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No excuses on World Hepatitis Day, hepatitis can’t wait

Hepatitis NSW 5 mins read

Friday, 28 July marks World Hepatitis Day 2023, an important opportunity to give visibility to, and raise awareness of viral hepatitis. It also serves to drive better outcomes for people affected by viral hepatitis.  World Hepatitis Day is one of only eight official health days declared by the World Health Organization.  The theme set for this year is “Hepatitis Can’t Wait”.

World Hepatitis Day brings into focus our commitment to eliminate viral hepatitis in NSW by 2028.  

If Australian and New South Wales targets are to be achieved, there must be a continuing urgency to redouble efforts to eliminate hepatitis as a global public health threat.  Health advocates warn that many people living with viral hepatitis are unaware of their condition or remain unengaged in care.  They may not realise their risk of liver disease and liver cancer.

Fortunately, after many years of steady decline in testing, and treatment, of hepatitis B and hepatitis C – particularly during COVID – we are seeing an increase in demand for these services.

“Public awareness is key. Understanding more about hepatitis B and hepatitis C and sharing this information could save lives and prevent people from developing serious liver disease or cancer,” said Hepatitis NSW CEO Steven Drew.

“Advances have been made in Australia and New South Wales on many fronts for both hepatitis B and hepatitis C,” said Mr Drew. “While much has been achieved through the combined and concerted efforts of community health organisations, clinicians, health departments, and researchers, we all agree that there is still much to be done to meet elimination targets in this country.”

In NSW, World Hepatitis Day falls within Hepatitis Awareness Week which runs 24-30 July.  The week includes a range of local and state-wide activities, events, and initiatives to improve population outcomes for both hepatitis B and hepatitis C.

Thanks to the game changing direct acting anti-viral (DAA) medications, people have the chance to be free of the virus, and to also be healthier, so they can be part of the future of their children, grandchildren and loved ones. So far, around 35,000 people in New South Wales have been cured of hepatitis C since 2016.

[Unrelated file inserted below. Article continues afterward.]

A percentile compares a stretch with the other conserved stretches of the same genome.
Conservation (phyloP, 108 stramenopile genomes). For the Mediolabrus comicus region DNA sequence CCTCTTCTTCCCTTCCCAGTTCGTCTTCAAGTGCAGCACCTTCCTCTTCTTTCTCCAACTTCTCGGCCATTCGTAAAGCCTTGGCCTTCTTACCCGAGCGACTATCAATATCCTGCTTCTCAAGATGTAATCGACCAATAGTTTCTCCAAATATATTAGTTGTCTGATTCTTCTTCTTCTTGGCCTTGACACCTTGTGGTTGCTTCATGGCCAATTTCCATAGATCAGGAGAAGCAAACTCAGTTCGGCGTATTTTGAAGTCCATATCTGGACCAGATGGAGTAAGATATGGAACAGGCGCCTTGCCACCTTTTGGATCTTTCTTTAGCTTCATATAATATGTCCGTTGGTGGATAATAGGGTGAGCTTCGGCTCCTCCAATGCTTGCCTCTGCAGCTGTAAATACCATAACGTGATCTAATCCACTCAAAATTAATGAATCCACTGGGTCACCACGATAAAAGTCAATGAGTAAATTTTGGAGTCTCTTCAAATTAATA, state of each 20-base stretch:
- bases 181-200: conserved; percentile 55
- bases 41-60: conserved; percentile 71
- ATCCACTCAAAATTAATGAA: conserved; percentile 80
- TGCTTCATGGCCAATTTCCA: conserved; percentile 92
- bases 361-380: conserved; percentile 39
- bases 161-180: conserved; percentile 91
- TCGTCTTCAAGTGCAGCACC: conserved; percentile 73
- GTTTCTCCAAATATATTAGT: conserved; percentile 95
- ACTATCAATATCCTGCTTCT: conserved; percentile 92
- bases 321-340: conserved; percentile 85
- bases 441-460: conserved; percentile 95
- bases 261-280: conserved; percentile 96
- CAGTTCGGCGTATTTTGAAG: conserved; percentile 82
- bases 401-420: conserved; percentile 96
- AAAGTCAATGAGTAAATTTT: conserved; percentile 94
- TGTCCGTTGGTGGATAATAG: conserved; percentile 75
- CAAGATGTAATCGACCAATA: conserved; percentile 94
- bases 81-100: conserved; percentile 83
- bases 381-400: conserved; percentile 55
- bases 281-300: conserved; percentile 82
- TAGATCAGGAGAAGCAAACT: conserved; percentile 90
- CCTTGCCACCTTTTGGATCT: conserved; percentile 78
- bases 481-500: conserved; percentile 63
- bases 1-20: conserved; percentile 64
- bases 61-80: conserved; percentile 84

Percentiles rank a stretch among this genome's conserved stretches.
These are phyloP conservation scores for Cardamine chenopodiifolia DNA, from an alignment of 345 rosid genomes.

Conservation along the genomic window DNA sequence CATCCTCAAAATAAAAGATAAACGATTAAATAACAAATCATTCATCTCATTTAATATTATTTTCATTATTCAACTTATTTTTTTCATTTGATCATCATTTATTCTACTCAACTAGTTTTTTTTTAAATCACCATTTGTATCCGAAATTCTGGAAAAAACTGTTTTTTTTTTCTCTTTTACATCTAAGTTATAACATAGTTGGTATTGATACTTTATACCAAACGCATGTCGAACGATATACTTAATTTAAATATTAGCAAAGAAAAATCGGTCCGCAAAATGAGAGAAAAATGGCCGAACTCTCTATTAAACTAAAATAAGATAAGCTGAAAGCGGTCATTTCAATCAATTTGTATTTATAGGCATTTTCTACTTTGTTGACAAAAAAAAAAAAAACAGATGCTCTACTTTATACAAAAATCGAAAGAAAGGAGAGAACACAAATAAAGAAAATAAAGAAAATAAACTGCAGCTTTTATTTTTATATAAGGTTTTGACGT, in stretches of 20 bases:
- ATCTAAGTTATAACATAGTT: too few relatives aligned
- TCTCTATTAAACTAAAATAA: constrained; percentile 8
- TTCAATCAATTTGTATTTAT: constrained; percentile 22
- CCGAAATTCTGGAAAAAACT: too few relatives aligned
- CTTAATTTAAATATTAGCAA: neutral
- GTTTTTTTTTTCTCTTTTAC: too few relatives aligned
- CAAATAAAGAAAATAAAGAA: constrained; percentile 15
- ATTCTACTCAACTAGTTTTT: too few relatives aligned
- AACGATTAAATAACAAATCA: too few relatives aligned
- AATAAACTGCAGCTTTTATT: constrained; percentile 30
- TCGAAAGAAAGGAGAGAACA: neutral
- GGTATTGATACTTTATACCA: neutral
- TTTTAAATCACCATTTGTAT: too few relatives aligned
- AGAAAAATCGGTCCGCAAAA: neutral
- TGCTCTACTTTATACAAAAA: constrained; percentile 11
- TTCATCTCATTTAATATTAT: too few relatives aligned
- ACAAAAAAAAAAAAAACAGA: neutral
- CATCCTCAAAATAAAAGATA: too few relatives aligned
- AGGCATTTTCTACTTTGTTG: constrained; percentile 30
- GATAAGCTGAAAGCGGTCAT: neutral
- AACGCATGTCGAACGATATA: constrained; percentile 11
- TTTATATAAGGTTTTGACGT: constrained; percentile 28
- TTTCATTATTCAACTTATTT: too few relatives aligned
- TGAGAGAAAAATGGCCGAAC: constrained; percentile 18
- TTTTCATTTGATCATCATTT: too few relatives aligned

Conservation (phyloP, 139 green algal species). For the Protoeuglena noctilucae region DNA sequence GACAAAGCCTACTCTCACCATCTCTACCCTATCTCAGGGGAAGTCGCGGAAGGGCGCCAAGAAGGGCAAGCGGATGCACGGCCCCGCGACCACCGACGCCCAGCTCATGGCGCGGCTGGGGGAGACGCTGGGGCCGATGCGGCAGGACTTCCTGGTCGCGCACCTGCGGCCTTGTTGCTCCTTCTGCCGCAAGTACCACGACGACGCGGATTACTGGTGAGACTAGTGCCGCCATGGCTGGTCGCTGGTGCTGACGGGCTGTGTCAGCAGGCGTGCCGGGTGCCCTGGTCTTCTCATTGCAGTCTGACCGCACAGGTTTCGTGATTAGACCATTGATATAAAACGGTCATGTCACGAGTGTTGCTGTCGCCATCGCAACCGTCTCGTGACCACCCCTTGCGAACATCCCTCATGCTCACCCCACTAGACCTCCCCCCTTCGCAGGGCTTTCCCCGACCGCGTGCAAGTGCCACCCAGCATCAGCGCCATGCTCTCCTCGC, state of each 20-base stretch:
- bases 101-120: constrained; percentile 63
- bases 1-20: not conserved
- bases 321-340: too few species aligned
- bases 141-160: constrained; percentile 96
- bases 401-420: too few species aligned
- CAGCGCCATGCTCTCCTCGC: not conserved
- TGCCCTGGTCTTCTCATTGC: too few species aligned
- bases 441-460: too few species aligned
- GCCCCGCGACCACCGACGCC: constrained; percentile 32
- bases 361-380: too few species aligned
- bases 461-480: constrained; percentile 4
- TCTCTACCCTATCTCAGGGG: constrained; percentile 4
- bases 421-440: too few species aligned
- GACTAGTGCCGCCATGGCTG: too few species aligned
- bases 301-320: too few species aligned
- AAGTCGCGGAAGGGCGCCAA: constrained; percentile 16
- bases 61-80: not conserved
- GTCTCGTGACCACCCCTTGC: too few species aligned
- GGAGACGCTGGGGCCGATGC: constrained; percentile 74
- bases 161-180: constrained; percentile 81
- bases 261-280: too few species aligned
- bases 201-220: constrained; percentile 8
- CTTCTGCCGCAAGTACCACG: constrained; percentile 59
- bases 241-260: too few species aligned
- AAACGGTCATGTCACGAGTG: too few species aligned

“These oral pill treatments have offered a revolutionary opportunity,” said Mr Drew. “It is important that people see their health professional to be treated and get their best life back. While hepatitis C initially has almost no symptoms, if left untreated it can ultimately result in significant liver disease.” 

An event will be held at the National Centre for Indigenous Excellence in Redfern to mark World Hepatitis Day, featuring people with lived experience of hepatitis B and hepatitis C, and treatment and cure.  The speakers represent the diversity of the viral hepatitis community and is a reminder that anyone can be affected.

However, there is no avoiding the fact that our First Nations peoples are disproportionately affected by both hepatitis B and hepatitis C, with prevalence rates above the general community rate.  As part of the World Hepatitis Day event, we will be launching our new hepatitis B resource, Yarnin’ About Hep B.   Developed through collaboration with Aboriginal health workers, community members and clinicians, this new essential resource is a companion to our very popular Yarnin’ About Hep C.

The event will also feature our popular HEP CURED mobile mural and a community lunch.

Mr Drew said, “A major activity this year in NSW is the roll out of the refreshed HEP CURED health promotion campaign.  The campaign uses simple messaging and strong imagery to promote the availability and effectiveness of cures for hepatitis C.  The core message instils a sense of connection with loved ones and significant others.

HEP CURED sees Hepatitis NSW partnering with Local Health Districts across New South Wales to deliver local events connected to the campaign. This includes deploying our lived experience hepatitis C peers, alongside clinical staff, to encourage and deliver hepatitis C testing – including Point-of-Care testing – and health support services.”

Point-of-Care testing adds another tool to our kit, and is a gamechanger for people living with, or at-risk of hepatitis C.  It makes testing, diagnosis and treatment initiation easier, more accessible and less time consuming.  Most importantly, it means people can start their journey to cure sooner.